I now have a child-free and husband-free afternoon. The hoovering is done, the washing is on and it’s time to write. Perfect way to spend a bank holiday Saturday in my opinion, especially as yesterday was spent traipsing around a farm, zoo and playgrounds with my little one so it’s guilt-free writing time as her Nana will be entertaining her instead. Think I’ll just poddle downstairs and get my Easter egg first. Yes, I know you’re not meant to open them until Sunday but I dropped it on the floor and it broke so I have to eat it. Honest …!!!

Stop the ride! I want to get off!

For the past few weeks, I’ve been driving my husband mad.

Text from me late morning at work: “Has the post arrived?”

Reply from him: “Yes. No MS.”

Text from me: “Grrr”

It got to the point where he’d pre-empt my question and text me as soon as the postman had been. Then the news I’d finally been waiting for arrived at 11.31am on Thursday: “The manuscript has landed!!” Only problem was, I was out for the day at a local play park/petting zoo with my seven-year-old. And I didn’t think she’d appreciate me saying, “I know we’ve only been here for 45 minutes and you haven’t fed the lambs or handled a guinea pig yet but we’re going home so mummy can read her critique.” So I stayed. And looked at the lamas. Or are they alpacas? Never really been sure of the difference!

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At 3.30pm, I finally convinced her it was time to leave. Even without the MS waiting for me, I’d had my fill and would have been leaving about then anyway so I didn’t feel too guilty.

I eagerly ripped open the jiffy bag, curled up on the sofa … and my heart sank.

Oh dear.

It wasn’t what I’d hoped for.

😦

My day job is in learning & development. I coach people for a living. I train them for a living. I develop them. Feedback is something that I give and receive regularly and one of the things I really loved about the two reports I received for book 1 were that they were balanced. Both flagged up improvements that could be made (particularly the 1st one where I was still learning and knew I needed further guidance) but they also had lots of positives about my writing style, my characters, the story, my use of dialogue and so on. I’d expected (and hoped) this year’s report would be similar. But it wasn’t. Before I go any further, I will say that the NWS is an absolutely incredible opportunity and I’ve been so grateful for the feedback during my three years of membership. It is a privilege to receive feedback from experienced published writers and I feel that I’ve been able to take the feedback on book 1 and use it to fine-tune my first novel into something pretty special (I hope!) I don’t think I’d have been able to take it where I’ve taken it without the insight offered by both reviewers.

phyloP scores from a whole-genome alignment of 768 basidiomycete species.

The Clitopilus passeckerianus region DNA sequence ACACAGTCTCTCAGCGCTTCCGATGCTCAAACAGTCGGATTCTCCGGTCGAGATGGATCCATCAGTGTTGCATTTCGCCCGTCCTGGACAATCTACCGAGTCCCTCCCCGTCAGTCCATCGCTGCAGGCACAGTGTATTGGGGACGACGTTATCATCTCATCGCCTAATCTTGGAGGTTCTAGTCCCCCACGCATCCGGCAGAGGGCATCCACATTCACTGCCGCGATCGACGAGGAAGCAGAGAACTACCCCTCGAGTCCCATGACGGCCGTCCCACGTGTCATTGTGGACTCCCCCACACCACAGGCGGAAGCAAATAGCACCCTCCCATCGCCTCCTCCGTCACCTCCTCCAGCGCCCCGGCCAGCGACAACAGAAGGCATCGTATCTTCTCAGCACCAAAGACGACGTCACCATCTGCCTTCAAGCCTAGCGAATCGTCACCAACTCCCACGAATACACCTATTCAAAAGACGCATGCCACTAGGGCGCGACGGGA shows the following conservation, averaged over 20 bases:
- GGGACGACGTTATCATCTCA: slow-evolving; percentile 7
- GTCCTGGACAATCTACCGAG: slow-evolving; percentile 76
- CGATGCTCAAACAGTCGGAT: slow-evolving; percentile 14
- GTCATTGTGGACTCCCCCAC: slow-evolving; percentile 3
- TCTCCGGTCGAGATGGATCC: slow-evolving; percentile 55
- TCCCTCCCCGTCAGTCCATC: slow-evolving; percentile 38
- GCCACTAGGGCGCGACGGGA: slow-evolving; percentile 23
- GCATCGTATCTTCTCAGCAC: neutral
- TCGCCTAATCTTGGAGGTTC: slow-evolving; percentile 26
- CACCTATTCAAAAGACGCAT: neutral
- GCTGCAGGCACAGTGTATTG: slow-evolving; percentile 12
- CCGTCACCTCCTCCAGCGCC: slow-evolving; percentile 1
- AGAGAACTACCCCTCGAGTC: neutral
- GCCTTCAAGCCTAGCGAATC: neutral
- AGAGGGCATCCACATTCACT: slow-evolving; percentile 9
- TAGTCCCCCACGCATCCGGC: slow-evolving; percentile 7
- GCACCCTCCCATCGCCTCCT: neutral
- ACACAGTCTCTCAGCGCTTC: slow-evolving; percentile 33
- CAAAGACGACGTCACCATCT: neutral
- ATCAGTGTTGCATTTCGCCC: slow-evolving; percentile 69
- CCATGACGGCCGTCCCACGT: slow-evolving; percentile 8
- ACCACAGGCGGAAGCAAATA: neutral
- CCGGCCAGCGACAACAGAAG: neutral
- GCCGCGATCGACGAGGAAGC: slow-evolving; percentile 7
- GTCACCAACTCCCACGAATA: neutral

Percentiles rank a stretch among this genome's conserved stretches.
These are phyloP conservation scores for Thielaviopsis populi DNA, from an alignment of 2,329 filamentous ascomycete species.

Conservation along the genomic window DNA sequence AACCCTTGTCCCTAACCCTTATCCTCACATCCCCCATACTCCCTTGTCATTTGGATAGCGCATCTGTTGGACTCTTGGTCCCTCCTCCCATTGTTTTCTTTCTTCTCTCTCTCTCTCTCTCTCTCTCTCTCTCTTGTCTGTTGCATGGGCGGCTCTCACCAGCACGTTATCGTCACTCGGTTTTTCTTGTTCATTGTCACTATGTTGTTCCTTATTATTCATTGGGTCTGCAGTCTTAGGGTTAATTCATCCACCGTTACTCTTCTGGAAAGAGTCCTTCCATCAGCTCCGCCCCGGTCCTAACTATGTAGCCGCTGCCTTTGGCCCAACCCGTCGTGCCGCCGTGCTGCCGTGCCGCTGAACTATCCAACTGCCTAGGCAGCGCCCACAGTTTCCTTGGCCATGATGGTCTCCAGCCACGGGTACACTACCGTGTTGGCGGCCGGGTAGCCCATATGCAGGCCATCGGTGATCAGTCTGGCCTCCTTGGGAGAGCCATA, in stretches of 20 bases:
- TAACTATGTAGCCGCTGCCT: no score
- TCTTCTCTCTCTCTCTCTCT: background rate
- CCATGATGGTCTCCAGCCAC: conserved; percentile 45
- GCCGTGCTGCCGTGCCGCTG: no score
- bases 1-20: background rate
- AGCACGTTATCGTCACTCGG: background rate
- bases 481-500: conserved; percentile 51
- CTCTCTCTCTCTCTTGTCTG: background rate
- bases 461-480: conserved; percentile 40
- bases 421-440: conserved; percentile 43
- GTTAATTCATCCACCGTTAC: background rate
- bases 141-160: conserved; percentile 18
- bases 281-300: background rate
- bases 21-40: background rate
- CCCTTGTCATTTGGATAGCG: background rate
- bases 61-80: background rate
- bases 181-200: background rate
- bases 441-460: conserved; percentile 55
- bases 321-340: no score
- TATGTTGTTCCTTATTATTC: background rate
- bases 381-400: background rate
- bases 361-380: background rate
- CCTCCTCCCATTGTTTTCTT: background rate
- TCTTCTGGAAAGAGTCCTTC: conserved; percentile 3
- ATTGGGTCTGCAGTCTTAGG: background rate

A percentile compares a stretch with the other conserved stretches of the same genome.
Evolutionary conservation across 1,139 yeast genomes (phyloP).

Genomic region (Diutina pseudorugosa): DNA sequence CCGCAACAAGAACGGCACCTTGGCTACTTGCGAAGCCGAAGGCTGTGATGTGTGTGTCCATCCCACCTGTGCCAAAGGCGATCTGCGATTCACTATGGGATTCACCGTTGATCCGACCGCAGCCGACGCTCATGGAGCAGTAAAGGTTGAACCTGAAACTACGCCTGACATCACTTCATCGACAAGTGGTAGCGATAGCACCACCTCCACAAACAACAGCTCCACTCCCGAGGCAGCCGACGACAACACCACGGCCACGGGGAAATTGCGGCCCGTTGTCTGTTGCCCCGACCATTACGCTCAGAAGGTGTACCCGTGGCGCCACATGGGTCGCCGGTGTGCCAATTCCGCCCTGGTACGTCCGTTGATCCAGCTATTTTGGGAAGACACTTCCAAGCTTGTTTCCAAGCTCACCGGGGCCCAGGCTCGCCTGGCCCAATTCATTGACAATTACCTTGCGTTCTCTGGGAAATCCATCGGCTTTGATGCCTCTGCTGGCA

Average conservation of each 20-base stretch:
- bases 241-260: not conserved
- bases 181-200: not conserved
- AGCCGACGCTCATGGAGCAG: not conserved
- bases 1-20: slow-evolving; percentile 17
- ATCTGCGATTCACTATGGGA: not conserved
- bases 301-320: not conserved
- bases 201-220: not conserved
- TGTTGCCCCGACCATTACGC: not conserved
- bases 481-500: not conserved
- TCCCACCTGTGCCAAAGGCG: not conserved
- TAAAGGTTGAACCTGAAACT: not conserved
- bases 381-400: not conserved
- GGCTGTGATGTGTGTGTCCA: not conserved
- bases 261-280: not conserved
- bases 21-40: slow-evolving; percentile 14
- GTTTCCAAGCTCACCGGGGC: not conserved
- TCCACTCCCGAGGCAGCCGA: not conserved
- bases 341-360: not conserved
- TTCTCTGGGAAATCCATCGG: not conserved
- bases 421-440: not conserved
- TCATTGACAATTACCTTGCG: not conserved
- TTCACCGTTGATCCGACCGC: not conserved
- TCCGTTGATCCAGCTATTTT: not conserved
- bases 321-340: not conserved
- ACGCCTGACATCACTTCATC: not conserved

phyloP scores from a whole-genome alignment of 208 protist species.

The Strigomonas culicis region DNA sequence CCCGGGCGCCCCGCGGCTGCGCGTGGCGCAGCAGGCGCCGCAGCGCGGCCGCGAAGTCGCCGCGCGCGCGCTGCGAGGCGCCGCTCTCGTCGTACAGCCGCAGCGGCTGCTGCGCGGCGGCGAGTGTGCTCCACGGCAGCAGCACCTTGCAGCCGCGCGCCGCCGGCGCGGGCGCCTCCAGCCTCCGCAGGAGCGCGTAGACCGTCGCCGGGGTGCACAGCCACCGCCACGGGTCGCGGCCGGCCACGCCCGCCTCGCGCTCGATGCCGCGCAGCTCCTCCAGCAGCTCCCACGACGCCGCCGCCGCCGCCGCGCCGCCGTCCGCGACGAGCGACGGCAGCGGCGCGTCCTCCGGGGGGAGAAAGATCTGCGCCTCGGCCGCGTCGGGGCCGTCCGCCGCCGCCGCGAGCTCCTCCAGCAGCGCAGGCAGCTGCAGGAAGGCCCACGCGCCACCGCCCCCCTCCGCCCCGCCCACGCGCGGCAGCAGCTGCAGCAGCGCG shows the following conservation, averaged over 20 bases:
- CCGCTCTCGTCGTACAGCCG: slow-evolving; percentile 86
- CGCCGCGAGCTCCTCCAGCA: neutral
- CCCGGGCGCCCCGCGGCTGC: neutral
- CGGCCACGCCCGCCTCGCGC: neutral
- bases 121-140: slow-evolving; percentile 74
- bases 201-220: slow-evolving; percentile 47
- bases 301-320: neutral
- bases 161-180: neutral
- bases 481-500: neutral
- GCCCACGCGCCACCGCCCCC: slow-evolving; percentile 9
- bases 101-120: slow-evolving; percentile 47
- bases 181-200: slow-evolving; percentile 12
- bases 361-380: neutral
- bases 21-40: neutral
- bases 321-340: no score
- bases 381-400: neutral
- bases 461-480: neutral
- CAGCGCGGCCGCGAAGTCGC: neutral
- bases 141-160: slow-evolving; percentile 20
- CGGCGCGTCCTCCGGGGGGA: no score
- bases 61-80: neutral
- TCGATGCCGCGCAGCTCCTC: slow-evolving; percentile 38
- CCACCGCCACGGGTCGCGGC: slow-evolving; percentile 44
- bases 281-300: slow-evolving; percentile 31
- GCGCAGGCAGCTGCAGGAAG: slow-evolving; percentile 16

This year, however, has knocked me. The report was filled with opportunities for improvement and, whilst my reviewer said I had great potential within my storyline, I was left in no doubt that she didn’t think I’d exploited the potential. At all. Did I cry? Did I get mad? No. I just felt completely and utterly deflated. And numb. And that feeling continued for the next two days. For the first time ever in the eleven-and-a-half years since I first had the idea for book 1 and started to write, I seriously questioned what the hell I was doing thinking I could do this. Why was I investing hours and hours of my life in research and writing and submitting and hoping and waiting … when I clearly had no talent whatsoever. My writing pals, The Write Romantics, and I have often likened being an aspiring writer to being on a roller coaster ride. At the weekend, I wanted to stop the ride. I wanted to get off. I’ve never, ever, felt like that until now. I felt lost because, if I did stop the ride, what would I do? My life is writing. I’ve worked everything else round it. I love it. It’s part of me.

By Saturday teatime, I wasn’t feeling much better. The Write Romantics had rallied around and been incredibly supportive as always which helped massively. One of the group, Alex, suggested that I put book 2 and 3 aside and work on something different. I know what my 4th book is going to be about. It’s set in the same fictional town as the trilogy but it features a new cast of characters. She suggested I start to think about them instead. So I went into the spare bedroom and chose myself a new notebook from the huge collection in there (I have a thing for notebooks) and started to create the four characters. It was the best thing I could possibly have done because it was new material so it was exciting. Best of all, it made me start to believe that I could do it.